Tesla software update investigation over fire risk
The National Highway Traffic Safety Administration (NHTSA) is investigating a Tesla software update, released this year, that was intended to stop potential battery fires, of which several were reported.
Some owners have reported the update reduced the driving range of their Teslas, with a few going as far as suing the company for fraud over the problem.
In September, the NHTSA reported that it had received a ‘defect petition’ from a lawyer representing Tesla customers. The lawyer requested the NHTSA investigate the software update to uncover if Tesla was hiding a defect in its cars, which could have caused the fires.
Consumer attorney, Edward Chen, prompted the investigation from the NHTSA, and was quoted by CNBC news as saying: “Tesla is using over-the-air software updates to mask and cover-up a potentially widespread and dangerous issue with the batteries in their vehicles”. The petition complained that the software updates, which started in May 2019, were not an appropriate fix for batteries that could ignite in non-crash scenarios.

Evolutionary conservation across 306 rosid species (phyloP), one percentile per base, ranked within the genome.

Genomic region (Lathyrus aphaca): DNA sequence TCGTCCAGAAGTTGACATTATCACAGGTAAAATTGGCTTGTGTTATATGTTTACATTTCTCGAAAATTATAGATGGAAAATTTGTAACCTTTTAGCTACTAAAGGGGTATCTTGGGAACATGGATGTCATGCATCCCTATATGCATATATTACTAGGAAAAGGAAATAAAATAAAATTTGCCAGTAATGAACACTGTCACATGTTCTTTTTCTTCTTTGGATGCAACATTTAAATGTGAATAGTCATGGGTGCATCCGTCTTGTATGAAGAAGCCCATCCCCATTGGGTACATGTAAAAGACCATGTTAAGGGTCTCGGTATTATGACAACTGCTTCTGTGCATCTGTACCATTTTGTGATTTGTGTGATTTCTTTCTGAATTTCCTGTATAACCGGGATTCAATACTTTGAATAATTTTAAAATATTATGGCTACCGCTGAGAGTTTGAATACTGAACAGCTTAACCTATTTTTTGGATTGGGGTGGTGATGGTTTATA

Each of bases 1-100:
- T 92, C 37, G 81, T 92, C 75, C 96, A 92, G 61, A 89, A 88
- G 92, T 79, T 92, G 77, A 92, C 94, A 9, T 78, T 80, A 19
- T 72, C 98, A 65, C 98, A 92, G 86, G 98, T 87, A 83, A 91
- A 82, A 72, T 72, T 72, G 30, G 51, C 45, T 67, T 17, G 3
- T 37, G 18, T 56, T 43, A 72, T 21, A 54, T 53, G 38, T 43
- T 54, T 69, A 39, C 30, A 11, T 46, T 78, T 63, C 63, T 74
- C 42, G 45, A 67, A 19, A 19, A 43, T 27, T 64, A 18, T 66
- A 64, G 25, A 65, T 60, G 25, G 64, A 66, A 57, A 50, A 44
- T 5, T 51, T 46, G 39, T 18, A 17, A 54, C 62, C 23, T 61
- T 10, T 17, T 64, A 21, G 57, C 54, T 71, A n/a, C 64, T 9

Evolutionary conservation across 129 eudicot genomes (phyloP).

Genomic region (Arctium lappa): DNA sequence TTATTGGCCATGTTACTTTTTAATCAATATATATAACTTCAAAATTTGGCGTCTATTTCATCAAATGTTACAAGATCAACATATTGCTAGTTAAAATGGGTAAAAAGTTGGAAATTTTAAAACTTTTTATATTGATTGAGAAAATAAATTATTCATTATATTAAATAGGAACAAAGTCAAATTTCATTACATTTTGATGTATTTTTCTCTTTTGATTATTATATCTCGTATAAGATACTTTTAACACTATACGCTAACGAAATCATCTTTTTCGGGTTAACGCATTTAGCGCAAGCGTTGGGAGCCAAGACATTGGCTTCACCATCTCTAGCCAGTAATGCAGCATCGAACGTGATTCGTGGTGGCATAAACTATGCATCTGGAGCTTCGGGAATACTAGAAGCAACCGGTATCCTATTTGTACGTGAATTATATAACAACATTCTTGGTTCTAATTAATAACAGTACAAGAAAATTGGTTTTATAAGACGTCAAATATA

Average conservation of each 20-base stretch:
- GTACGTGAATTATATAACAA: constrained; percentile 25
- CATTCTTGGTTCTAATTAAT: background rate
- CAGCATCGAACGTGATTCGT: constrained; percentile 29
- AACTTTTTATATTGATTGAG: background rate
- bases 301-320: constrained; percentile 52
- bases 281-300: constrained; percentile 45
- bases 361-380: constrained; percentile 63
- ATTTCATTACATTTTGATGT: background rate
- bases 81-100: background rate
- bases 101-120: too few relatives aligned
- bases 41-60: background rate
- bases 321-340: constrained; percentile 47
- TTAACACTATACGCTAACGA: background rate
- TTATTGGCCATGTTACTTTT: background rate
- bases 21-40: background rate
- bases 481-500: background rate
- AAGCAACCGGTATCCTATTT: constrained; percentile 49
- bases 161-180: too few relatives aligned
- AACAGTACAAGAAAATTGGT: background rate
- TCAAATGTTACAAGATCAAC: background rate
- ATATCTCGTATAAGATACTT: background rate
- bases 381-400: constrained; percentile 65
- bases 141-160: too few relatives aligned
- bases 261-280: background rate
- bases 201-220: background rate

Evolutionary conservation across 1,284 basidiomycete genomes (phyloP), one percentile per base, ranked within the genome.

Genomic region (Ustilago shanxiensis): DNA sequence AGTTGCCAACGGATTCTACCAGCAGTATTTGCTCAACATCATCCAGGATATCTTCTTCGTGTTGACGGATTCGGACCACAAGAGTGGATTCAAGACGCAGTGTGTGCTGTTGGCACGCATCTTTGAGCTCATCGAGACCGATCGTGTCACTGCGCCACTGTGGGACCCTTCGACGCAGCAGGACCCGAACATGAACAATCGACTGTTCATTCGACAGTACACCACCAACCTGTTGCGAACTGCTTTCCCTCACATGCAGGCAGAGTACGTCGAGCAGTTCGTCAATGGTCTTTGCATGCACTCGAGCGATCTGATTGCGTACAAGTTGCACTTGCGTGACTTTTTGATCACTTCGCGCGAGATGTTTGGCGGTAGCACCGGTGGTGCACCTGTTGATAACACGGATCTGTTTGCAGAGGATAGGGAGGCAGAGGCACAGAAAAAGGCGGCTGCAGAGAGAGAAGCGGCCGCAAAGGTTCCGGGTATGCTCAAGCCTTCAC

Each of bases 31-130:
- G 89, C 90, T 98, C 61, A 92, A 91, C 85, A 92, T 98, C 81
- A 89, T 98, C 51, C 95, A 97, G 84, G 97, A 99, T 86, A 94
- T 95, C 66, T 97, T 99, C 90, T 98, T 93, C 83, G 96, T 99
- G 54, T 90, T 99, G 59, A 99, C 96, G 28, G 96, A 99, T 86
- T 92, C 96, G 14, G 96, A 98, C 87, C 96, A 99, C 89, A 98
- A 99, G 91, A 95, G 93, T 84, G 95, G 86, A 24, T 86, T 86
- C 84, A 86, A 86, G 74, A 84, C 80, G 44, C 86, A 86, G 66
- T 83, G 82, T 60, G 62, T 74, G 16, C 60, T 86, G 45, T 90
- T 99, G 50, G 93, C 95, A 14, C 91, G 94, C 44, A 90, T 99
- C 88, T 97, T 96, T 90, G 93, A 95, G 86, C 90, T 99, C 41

Back in May this year, Tesla reported that it had decided to issue the software update “out of an abundance of caution” following two high-profile battery fires in Asia. Tesla admitted the update would change some settings in the battery management software that governs the charging and thermal controls of the company’s cars.
However, Tesla failed to mention whether some customers would subsequently have to live with less driving range after the update – nor did it offer customers any further information.
Chen wrote in a letter to the Department of Transportation, earlier this year: “For most owners, it was shortly discovered after updating their cars that the cars had suffered from a sudden and significant decrease in the amount of rated miles available.
“[I]t is clear that there is widespread confusion and uncertainty regarding the true purpose of the software updates in question and the safety of the affected vehicles.”
Defect petitions require the NHTSA to act conclusively as it will either be required to issue a recall for cars affected by the defects, or else publish its findings on the federal register explaining the decision not to do so.